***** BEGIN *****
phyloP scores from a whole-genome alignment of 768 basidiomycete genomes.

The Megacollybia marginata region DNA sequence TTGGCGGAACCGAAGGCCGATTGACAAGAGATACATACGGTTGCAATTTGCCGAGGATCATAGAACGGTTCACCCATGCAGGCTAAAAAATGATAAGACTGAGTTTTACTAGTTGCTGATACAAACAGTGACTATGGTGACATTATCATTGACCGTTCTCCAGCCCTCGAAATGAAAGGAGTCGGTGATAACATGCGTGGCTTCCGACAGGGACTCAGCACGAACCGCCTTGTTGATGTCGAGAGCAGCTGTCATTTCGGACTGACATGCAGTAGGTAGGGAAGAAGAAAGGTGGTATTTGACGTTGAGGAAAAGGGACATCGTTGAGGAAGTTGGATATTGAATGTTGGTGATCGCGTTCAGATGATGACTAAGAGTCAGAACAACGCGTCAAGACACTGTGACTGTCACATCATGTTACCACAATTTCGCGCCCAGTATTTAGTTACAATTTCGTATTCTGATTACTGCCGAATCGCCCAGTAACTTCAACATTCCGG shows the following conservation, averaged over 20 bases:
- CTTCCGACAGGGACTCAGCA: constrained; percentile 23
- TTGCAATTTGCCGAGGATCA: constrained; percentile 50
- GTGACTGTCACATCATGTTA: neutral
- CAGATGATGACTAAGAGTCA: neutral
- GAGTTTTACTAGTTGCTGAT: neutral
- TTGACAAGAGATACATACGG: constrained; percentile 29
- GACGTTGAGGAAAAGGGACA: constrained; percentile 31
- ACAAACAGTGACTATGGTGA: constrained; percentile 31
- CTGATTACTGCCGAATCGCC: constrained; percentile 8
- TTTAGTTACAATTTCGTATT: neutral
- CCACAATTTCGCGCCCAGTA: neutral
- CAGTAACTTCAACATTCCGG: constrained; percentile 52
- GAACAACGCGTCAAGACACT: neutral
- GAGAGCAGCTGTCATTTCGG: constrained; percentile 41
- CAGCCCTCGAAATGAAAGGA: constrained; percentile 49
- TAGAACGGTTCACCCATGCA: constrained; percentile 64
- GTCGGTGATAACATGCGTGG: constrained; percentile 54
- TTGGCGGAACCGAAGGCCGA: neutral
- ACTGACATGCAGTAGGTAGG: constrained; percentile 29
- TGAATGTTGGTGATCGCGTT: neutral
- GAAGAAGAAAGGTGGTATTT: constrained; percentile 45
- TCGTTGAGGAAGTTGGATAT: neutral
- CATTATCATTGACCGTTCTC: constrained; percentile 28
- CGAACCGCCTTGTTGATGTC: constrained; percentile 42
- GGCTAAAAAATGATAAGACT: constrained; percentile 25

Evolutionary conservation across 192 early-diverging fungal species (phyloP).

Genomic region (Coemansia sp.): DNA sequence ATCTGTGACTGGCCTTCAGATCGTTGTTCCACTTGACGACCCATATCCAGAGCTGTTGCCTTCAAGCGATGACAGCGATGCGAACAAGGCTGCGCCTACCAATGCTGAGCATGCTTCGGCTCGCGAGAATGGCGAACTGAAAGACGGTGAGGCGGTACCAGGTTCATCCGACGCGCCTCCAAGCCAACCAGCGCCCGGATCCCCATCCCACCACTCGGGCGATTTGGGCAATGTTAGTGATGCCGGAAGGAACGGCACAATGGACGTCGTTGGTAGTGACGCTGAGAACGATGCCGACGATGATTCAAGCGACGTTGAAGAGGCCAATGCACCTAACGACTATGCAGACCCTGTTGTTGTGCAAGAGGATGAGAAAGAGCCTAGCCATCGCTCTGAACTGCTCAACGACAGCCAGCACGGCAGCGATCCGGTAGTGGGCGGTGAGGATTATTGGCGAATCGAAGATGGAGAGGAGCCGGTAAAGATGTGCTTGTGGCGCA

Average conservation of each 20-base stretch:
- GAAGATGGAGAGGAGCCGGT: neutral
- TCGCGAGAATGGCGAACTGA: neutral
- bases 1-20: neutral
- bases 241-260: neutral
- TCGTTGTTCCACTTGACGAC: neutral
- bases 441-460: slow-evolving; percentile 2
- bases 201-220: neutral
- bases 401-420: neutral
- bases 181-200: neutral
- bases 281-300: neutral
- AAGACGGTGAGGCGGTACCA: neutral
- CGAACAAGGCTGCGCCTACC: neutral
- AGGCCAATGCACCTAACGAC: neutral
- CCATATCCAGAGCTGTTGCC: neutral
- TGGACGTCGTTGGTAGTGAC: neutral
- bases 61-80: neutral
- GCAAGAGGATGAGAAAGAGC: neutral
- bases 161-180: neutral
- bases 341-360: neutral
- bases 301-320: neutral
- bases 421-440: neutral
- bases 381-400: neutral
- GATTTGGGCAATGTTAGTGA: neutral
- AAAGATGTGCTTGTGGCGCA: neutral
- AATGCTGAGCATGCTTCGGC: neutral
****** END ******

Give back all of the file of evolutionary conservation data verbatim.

phyloP scores from a whole-genome alignment of 768 basidiomycete genomes.

The Megacollybia marginata region DNA sequence TTGGCGGAACCGAAGGCCGATTGACAAGAGATACATACGGTTGCAATTTGCCGAGGATCATAGAACGGTTCACCCATGCAGGCTAAAAAATGATAAGACTGAGTTTTACTAGTTGCTGATACAAACAGTGACTATGGTGACATTATCATTGACCGTTCTCCAGCCCTCGAAATGAAAGGAGTCGGTGATAACATGCGTGGCTTCCGACAGGGACTCAGCACGAACCGCCTTGTTGATGTCGAGAGCAGCTGTCATTTCGGACTGACATGCAGTAGGTAGGGAAGAAGAAAGGTGGTATTTGACGTTGAGGAAAAGGGACATCGTTGAGGAAGTTGGATATTGAATGTTGGTGATCGCGTTCAGATGATGACTAAGAGTCAGAACAACGCGTCAAGACACTGTGACTGTCACATCATGTTACCACAATTTCGCGCCCAGTATTTAGTTACAATTTCGTATTCTGATTACTGCCGAATCGCCCAGTAACTTCAACATTCCGG shows the following conservation, averaged over 20 bases:
- CTTCCGACAGGGACTCAGCA: constrained; percentile 23
- TTGCAATTTGCCGAGGATCA: constrained; percentile 50
- GTGACTGTCACATCATGTTA: neutral
- CAGATGATGACTAAGAGTCA: neutral
- GAGTTTTACTAGTTGCTGAT: neutral
- TTGACAAGAGATACATACGG: constrained; percentile 29
- GACGTTGAGGAAAAGGGACA: constrained; percentile 31
- ACAAACAGTGACTATGGTGA: constrained; percentile 31
- CTGATTACTGCCGAATCGCC: constrained; percentile 8
- TTTAGTTACAATTTCGTATT: neutral
- CCACAATTTCGCGCCCAGTA: neutral
- CAGTAACTTCAACATTCCGG: constrained; percentile 52
- GAACAACGCGTCAAGACACT: neutral
- GAGAGCAGCTGTCATTTCGG: constrained; percentile 41
- CAGCCCTCGAAATGAAAGGA: constrained; percentile 49
- TAGAACGGTTCACCCATGCA: constrained; percentile 64
- GTCGGTGATAACATGCGTGG: constrained; percentile 54
- TTGGCGGAACCGAAGGCCGA: neutral
- ACTGACATGCAGTAGGTAGG: constrained; percentile 29
- TGAATGTTGGTGATCGCGTT: neutral
- GAAGAAGAAAGGTGGTATTT: constrained; percentile 45
- TCGTTGAGGAAGTTGGATAT: neutral
- CATTATCATTGACCGTTCTC: constrained; percentile 28
- CGAACCGCCTTGTTGATGTC: constrained; percentile 42
- GGCTAAAAAATGATAAGACT: constrained; percentile 25

Evolutionary conservation across 192 early-diverging fungal species (phyloP).

Genomic region (Coemansia sp.): DNA sequence ATCTGTGACTGGCCTTCAGATCGTTGTTCCACTTGACGACCCATATCCAGAGCTGTTGCCTTCAAGCGATGACAGCGATGCGAACAAGGCTGCGCCTACCAATGCTGAGCATGCTTCGGCTCGCGAGAATGGCGAACTGAAAGACGGTGAGGCGGTACCAGGTTCATCCGACGCGCCTCCAAGCCAACCAGCGCCCGGATCCCCATCCCACCACTCGGGCGATTTGGGCAATGTTAGTGATGCCGGAAGGAACGGCACAATGGACGTCGTTGGTAGTGACGCTGAGAACGATGCCGACGATGATTCAAGCGACGTTGAAGAGGCCAATGCACCTAACGACTATGCAGACCCTGTTGTTGTGCAAGAGGATGAGAAAGAGCCTAGCCATCGCTCTGAACTGCTCAACGACAGCCAGCACGGCAGCGATCCGGTAGTGGGCGGTGAGGATTATTGGCGAATCGAAGATGGAGAGGAGCCGGTAAAGATGTGCTTGTGGCGCA

Average conservation of each 20-base stretch:
- GAAGATGGAGAGGAGCCGGT: neutral
- TCGCGAGAATGGCGAACTGA: neutral
- bases 1-20: neutral
- bases 241-260: neutral
- TCGTTGTTCCACTTGACGAC: neutral
- bases 441-460: slow-evolving; percentile 2
- bases 201-220: neutral
- bases 401-420: neutral
- bases 181-200: neutral
- bases 281-300: neutral
- AAGACGGTGAGGCGGTACCA: neutral
- CGAACAAGGCTGCGCCTACC: neutral
- AGGCCAATGCACCTAACGAC: neutral
- CCATATCCAGAGCTGTTGCC: neutral
- TGGACGTCGTTGGTAGTGAC: neutral
- bases 61-80: neutral
- GCAAGAGGATGAGAAAGAGC: neutral
- bases 161-180: neutral
- bases 341-360: neutral
- bases 301-320: neutral
- bases 421-440: neutral
- bases 381-400: neutral
- GATTTGGGCAATGTTAGTGA: neutral
- AAAGATGTGCTTGTGGCGCA: neutral
- AATGCTGAGCATGCTTCGGC: neutral